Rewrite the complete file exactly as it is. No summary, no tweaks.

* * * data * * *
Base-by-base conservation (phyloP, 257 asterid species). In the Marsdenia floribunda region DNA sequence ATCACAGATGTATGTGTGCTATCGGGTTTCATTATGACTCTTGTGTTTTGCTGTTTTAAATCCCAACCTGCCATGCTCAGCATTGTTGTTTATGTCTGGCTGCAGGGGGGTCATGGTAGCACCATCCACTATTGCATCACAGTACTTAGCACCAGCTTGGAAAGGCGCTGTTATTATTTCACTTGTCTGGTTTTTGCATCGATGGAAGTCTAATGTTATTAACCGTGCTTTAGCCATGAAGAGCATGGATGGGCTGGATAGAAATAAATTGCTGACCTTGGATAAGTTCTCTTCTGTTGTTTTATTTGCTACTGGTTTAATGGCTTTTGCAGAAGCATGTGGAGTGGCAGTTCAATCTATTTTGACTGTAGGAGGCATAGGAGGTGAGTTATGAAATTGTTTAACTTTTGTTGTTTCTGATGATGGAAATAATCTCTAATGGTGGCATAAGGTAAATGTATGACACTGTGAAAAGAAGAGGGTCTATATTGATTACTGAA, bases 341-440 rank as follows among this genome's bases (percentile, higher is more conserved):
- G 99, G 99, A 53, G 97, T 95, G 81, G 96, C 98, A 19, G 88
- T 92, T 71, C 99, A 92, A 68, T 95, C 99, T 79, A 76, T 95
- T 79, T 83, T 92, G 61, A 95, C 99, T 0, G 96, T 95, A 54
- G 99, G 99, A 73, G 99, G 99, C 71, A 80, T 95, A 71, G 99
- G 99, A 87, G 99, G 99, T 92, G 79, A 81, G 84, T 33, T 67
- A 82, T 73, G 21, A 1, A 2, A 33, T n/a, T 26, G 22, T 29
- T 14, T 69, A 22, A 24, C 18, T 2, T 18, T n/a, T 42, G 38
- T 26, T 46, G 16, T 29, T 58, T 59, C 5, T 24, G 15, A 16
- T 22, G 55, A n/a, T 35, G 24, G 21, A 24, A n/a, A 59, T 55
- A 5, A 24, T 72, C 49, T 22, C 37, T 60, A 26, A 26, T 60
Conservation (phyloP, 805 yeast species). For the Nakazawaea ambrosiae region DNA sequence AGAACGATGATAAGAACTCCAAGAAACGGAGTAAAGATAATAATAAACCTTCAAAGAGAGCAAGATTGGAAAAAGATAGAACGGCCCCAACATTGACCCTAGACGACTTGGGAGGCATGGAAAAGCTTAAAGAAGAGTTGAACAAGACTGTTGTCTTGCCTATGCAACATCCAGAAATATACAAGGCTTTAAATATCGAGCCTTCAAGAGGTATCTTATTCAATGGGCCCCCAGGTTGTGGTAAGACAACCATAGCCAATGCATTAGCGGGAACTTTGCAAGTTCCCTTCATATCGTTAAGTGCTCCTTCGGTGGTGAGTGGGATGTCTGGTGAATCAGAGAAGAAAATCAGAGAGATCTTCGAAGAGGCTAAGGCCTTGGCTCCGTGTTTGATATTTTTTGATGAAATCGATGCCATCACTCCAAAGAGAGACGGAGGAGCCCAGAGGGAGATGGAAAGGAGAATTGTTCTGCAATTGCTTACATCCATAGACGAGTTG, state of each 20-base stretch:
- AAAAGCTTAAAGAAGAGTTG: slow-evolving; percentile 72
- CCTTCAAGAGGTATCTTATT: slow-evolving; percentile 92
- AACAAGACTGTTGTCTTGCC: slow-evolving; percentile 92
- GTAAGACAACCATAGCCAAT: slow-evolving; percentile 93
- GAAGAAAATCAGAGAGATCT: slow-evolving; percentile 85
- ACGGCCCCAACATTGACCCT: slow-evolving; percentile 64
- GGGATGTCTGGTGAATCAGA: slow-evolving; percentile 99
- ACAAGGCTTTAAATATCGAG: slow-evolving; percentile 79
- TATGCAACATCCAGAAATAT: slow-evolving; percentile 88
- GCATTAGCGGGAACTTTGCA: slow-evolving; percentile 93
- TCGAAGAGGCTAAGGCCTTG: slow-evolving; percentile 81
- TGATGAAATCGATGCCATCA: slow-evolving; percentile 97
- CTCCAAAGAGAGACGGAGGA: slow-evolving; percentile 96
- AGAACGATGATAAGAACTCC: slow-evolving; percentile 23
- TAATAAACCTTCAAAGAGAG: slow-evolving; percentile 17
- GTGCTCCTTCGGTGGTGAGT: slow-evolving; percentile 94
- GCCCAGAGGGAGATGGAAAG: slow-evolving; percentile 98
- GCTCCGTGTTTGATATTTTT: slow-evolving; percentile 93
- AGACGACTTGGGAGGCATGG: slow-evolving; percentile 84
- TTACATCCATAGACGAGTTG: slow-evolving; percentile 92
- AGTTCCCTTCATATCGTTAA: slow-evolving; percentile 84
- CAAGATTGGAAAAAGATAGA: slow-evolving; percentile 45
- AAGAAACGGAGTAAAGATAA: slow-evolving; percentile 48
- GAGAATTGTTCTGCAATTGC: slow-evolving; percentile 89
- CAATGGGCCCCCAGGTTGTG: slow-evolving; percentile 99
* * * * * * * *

Base-by-base conservation (phyloP, 257 asterid species). In the Marsdenia floribunda region DNA sequence ATCACAGATGTATGTGTGCTATCGGGTTTCATTATGACTCTTGTGTTTTGCTGTTTTAAATCCCAACCTGCCATGCTCAGCATTGTTGTTTATGTCTGGCTGCAGGGGGGTCATGGTAGCACCATCCACTATTGCATCACAGTACTTAGCACCAGCTTGGAAAGGCGCTGTTATTATTTCACTTGTCTGGTTTTTGCATCGATGGAAGTCTAATGTTATTAACCGTGCTTTAGCCATGAAGAGCATGGATGGGCTGGATAGAAATAAATTGCTGACCTTGGATAAGTTCTCTTCTGTTGTTTTATTTGCTACTGGTTTAATGGCTTTTGCAGAAGCATGTGGAGTGGCAGTTCAATCTATTTTGACTGTAGGAGGCATAGGAGGTGAGTTATGAAATTGTTTAACTTTTGTTGTTTCTGATGATGGAAATAATCTCTAATGGTGGCATAAGGTAAATGTATGACACTGTGAAAAGAAGAGGGTCTATATTGATTACTGAA, bases 341-440 rank as follows among this genome's bases (percentile, higher is more conserved):
- G 99, G 99, A 53, G 97, T 95, G 81, G 96, C 98, A 19, G 88
- T 92, T 71, C 99, A 92, A 68, T 95, C 99, T 79, A 76, T 95
- T 79, T 83, T 92, G 61, A 95, C 99, T 0, G 96, T 95, A 54
- G 99, G 99, A 73, G 99, G 99, C 71, A 80, T 95, A 71, G 99
- G 99, A 87, G 99, G 99, T 92, G 79, A 81, G 84, T 33, T 67
- A 82, T 73, G 21, A 1, A 2, A 33, T n/a, T 26, G 22, T 29
- T 14, T 69, A 22, A 24, C 18, T 2, T 18, T n/a, T 42, G 38
- T 26, T 46, G 16, T 29, T 58, T 59, C 5, T 24, G 15, A 16
- T 22, G 55, A n/a, T 35, G 24, G 21, A 24, A n/a, A 59, T 55
- A 5, A 24, T 72, C 49, T 22, C 37, T 60, A 26, A 26, T 60
Conservation (phyloP, 805 yeast species). For the Nakazawaea ambrosiae region DNA sequence AGAACGATGATAAGAACTCCAAGAAACGGAGTAAAGATAATAATAAACCTTCAAAGAGAGCAAGATTGGAAAAAGATAGAACGGCCCCAACATTGACCCTAGACGACTTGGGAGGCATGGAAAAGCTTAAAGAAGAGTTGAACAAGACTGTTGTCTTGCCTATGCAACATCCAGAAATATACAAGGCTTTAAATATCGAGCCTTCAAGAGGTATCTTATTCAATGGGCCCCCAGGTTGTGGTAAGACAACCATAGCCAATGCATTAGCGGGAACTTTGCAAGTTCCCTTCATATCGTTAAGTGCTCCTTCGGTGGTGAGTGGGATGTCTGGTGAATCAGAGAAGAAAATCAGAGAGATCTTCGAAGAGGCTAAGGCCTTGGCTCCGTGTTTGATATTTTTTGATGAAATCGATGCCATCACTCCAAAGAGAGACGGAGGAGCCCAGAGGGAGATGGAAAGGAGAATTGTTCTGCAATTGCTTACATCCATAGACGAGTTG, state of each 20-base stretch:
- AAAAGCTTAAAGAAGAGTTG: slow-evolving; percentile 72
- CCTTCAAGAGGTATCTTATT: slow-evolving; percentile 92
- AACAAGACTGTTGTCTTGCC: slow-evolving; percentile 92
- GTAAGACAACCATAGCCAAT: slow-evolving; percentile 93
- GAAGAAAATCAGAGAGATCT: slow-evolving; percentile 85
- ACGGCCCCAACATTGACCCT: slow-evolving; percentile 64
- GGGATGTCTGGTGAATCAGA: slow-evolving; percentile 99
- ACAAGGCTTTAAATATCGAG: slow-evolving; percentile 79
- TATGCAACATCCAGAAATAT: slow-evolving; percentile 88
- GCATTAGCGGGAACTTTGCA: slow-evolving; percentile 93
- TCGAAGAGGCTAAGGCCTTG: slow-evolving; percentile 81
- TGATGAAATCGATGCCATCA: slow-evolving; percentile 97
- CTCCAAAGAGAGACGGAGGA: slow-evolving; percentile 96
- AGAACGATGATAAGAACTCC: slow-evolving; percentile 23
- TAATAAACCTTCAAAGAGAG: slow-evolving; percentile 17
- GTGCTCCTTCGGTGGTGAGT: slow-evolving; percentile 94
- GCCCAGAGGGAGATGGAAAG: slow-evolving; percentile 98
- GCTCCGTGTTTGATATTTTT: slow-evolving; percentile 93
- AGACGACTTGGGAGGCATGG: slow-evolving; percentile 84
- TTACATCCATAGACGAGTTG: slow-evolving; percentile 92
- AGTTCCCTTCATATCGTTAA: slow-evolving; percentile 84
- CAAGATTGGAAAAAGATAGA: slow-evolving; percentile 45
- AAGAAACGGAGTAAAGATAA: slow-evolving; percentile 48
- GAGAATTGTTCTGCAATTGC: slow-evolving; percentile 89
- CAATGGGCCCCCAGGTTGTG: slow-evolving; percentile 99